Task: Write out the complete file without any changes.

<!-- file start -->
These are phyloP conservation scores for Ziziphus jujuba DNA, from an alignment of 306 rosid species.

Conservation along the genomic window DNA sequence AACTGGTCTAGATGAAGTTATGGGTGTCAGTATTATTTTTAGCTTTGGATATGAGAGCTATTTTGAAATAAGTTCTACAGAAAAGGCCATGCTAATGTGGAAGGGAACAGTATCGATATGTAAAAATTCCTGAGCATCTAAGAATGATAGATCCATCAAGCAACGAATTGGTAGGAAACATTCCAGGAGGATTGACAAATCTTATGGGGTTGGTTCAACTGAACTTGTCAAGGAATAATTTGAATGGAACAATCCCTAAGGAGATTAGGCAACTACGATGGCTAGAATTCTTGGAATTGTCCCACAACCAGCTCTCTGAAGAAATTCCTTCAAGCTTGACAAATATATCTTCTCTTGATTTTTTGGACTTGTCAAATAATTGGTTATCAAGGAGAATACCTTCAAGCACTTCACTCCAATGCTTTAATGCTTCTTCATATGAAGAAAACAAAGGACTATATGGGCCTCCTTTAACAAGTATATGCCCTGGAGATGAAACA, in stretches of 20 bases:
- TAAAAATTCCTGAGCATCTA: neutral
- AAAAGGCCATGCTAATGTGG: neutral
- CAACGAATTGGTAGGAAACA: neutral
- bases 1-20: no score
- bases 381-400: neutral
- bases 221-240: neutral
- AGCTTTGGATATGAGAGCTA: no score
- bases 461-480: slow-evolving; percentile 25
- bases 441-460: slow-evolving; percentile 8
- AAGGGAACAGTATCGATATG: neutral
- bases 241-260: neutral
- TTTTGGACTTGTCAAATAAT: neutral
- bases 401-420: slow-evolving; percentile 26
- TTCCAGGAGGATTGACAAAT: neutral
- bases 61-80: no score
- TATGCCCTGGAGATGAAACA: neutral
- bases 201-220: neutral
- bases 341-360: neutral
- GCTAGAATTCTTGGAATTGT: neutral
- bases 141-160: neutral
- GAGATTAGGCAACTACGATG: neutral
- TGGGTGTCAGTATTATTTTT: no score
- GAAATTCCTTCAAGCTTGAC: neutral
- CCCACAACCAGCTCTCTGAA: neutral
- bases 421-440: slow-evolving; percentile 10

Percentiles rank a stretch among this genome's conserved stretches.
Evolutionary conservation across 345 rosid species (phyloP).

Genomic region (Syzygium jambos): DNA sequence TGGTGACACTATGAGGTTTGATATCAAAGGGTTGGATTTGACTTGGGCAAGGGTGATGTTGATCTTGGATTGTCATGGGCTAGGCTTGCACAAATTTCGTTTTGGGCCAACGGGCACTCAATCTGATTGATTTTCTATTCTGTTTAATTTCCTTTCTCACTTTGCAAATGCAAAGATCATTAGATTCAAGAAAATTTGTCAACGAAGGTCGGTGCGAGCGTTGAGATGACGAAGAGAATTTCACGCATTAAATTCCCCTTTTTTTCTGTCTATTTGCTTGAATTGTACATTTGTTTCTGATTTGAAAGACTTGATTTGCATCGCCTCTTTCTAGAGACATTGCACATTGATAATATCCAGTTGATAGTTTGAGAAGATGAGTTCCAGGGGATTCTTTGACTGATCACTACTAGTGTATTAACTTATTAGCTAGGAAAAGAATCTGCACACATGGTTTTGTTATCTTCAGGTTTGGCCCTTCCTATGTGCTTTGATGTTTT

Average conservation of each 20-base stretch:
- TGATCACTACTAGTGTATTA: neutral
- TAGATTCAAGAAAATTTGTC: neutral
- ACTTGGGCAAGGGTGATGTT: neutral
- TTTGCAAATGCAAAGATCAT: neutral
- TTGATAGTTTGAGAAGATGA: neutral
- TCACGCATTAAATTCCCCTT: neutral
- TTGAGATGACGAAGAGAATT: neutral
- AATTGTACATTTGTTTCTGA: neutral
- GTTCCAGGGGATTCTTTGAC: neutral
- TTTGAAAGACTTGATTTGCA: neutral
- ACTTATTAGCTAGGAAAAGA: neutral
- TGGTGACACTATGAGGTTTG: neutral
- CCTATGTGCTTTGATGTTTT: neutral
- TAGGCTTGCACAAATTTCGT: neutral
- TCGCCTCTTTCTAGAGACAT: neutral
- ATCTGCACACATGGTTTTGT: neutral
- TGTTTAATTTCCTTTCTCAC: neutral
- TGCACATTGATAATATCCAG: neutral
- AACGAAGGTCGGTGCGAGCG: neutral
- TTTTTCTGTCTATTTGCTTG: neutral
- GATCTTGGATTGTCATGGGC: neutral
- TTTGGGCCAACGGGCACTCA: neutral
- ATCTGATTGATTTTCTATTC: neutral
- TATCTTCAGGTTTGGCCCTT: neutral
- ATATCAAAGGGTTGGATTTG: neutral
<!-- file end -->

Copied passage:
These are phyloP conservation scores for Ziziphus jujuba DNA, from an alignment of 306 rosid species.

Conservation along the genomic window DNA sequence AACTGGTCTAGATGAAGTTATGGGTGTCAGTATTATTTTTAGCTTTGGATATGAGAGCTATTTTGAAATAAGTTCTACAGAAAAGGCCATGCTAATGTGGAAGGGAACAGTATCGATATGTAAAAATTCCTGAGCATCTAAGAATGATAGATCCATCAAGCAACGAATTGGTAGGAAACATTCCAGGAGGATTGACAAATCTTATGGGGTTGGTTCAACTGAACTTGTCAAGGAATAATTTGAATGGAACAATCCCTAAGGAGATTAGGCAACTACGATGGCTAGAATTCTTGGAATTGTCCCACAACCAGCTCTCTGAAGAAATTCCTTCAAGCTTGACAAATATATCTTCTCTTGATTTTTTGGACTTGTCAAATAATTGGTTATCAAGGAGAATACCTTCAAGCACTTCACTCCAATGCTTTAATGCTTCTTCATATGAAGAAAACAAAGGACTATATGGGCCTCCTTTAACAAGTATATGCCCTGGAGATGAAACA, in stretches of 20 bases:
- TAAAAATTCCTGAGCATCTA: neutral
- AAAAGGCCATGCTAATGTGG: neutral
- CAACGAATTGGTAGGAAACA: neutral
- bases 1-20: no score
- bases 381-400: neutral
- bases 221-240: neutral
- AGCTTTGGATATGAGAGCTA: no score
- bases 461-480: slow-evolving; percentile 25
- bases 441-460: slow-evolving; percentile 8
- AAGGGAACAGTATCGATATG: neutral
- bases 241-260: neutral
- TTTTGGACTTGTCAAATAAT: neutral
- bases 401-420: slow-evolving; percentile 26
- TTCCAGGAGGATTGACAAAT: neutral
- bases 61-80: no score
- TATGCCCTGGAGATGAAACA: neutral
- bases 201-220: neutral
- bases 341-360: neutral
- GCTAGAATTCTTGGAATTGT: neutral
- bases 141-160: neutral
- GAGATTAGGCAACTACGATG: neutral
- TGGGTGTCAGTATTATTTTT: no score
- GAAATTCCTTCAAGCTTGAC: neutral
- CCCACAACCAGCTCTCTGAA: neutral
- bases 421-440: slow-evolving; percentile 10

Percentiles rank a stretch among this genome's conserved stretches.
Evolutionary conservation across 345 rosid species (phyloP).

Genomic region (Syzygium jambos): DNA sequence TGGTGACACTATGAGGTTTGATATCAAAGGGTTGGATTTGACTTGGGCAAGGGTGATGTTGATCTTGGATTGTCATGGGCTAGGCTTGCACAAATTTCGTTTTGGGCCAACGGGCACTCAATCTGATTGATTTTCTATTCTGTTTAATTTCCTTTCTCACTTTGCAAATGCAAAGATCATTAGATTCAAGAAAATTTGTCAACGAAGGTCGGTGCGAGCGTTGAGATGACGAAGAGAATTTCACGCATTAAATTCCCCTTTTTTTCTGTCTATTTGCTTGAATTGTACATTTGTTTCTGATTTGAAAGACTTGATTTGCATCGCCTCTTTCTAGAGACATTGCACATTGATAATATCCAGTTGATAGTTTGAGAAGATGAGTTCCAGGGGATTCTTTGACTGATCACTACTAGTGTATTAACTTATTAGCTAGGAAAAGAATCTGCACACATGGTTTTGTTATCTTCAGGTTTGGCCCTTCCTATGTGCTTTGATGTTTT

Average conservation of each 20-base stretch:
- TGATCACTACTAGTGTATTA: neutral
- TAGATTCAAGAAAATTTGTC: neutral
- ACTTGGGCAAGGGTGATGTT: neutral
- TTTGCAAATGCAAAGATCAT: neutral
- TTGATAGTTTGAGAAGATGA: neutral
- TCACGCATTAAATTCCCCTT: neutral
- TTGAGATGACGAAGAGAATT: neutral
- AATTGTACATTTGTTTCTGA: neutral
- GTTCCAGGGGATTCTTTGAC: neutral
- TTTGAAAGACTTGATTTGCA: neutral
- ACTTATTAGCTAGGAAAAGA: neutral
- TGGTGACACTATGAGGTTTG: neutral
- CCTATGTGCTTTGATGTTTT: neutral
- TAGGCTTGCACAAATTTCGT: neutral
- TCGCCTCTTTCTAGAGACAT: neutral
- ATCTGCACACATGGTTTTGT: neutral
- TGTTTAATTTCCTTTCTCAC: neutral
- TGCACATTGATAATATCCAG: neutral
- AACGAAGGTCGGTGCGAGCG: neutral
- TTTTTCTGTCTATTTGCTTG: neutral
- GATCTTGGATTGTCATGGGC: neutral
- TTTGGGCCAACGGGCACTCA: neutral
- ATCTGATTGATTTTCTATTC: neutral
- TATCTTCAGGTTTGGCCCTT: neutral
- ATATCAAAGGGTTGGATTTG: neutral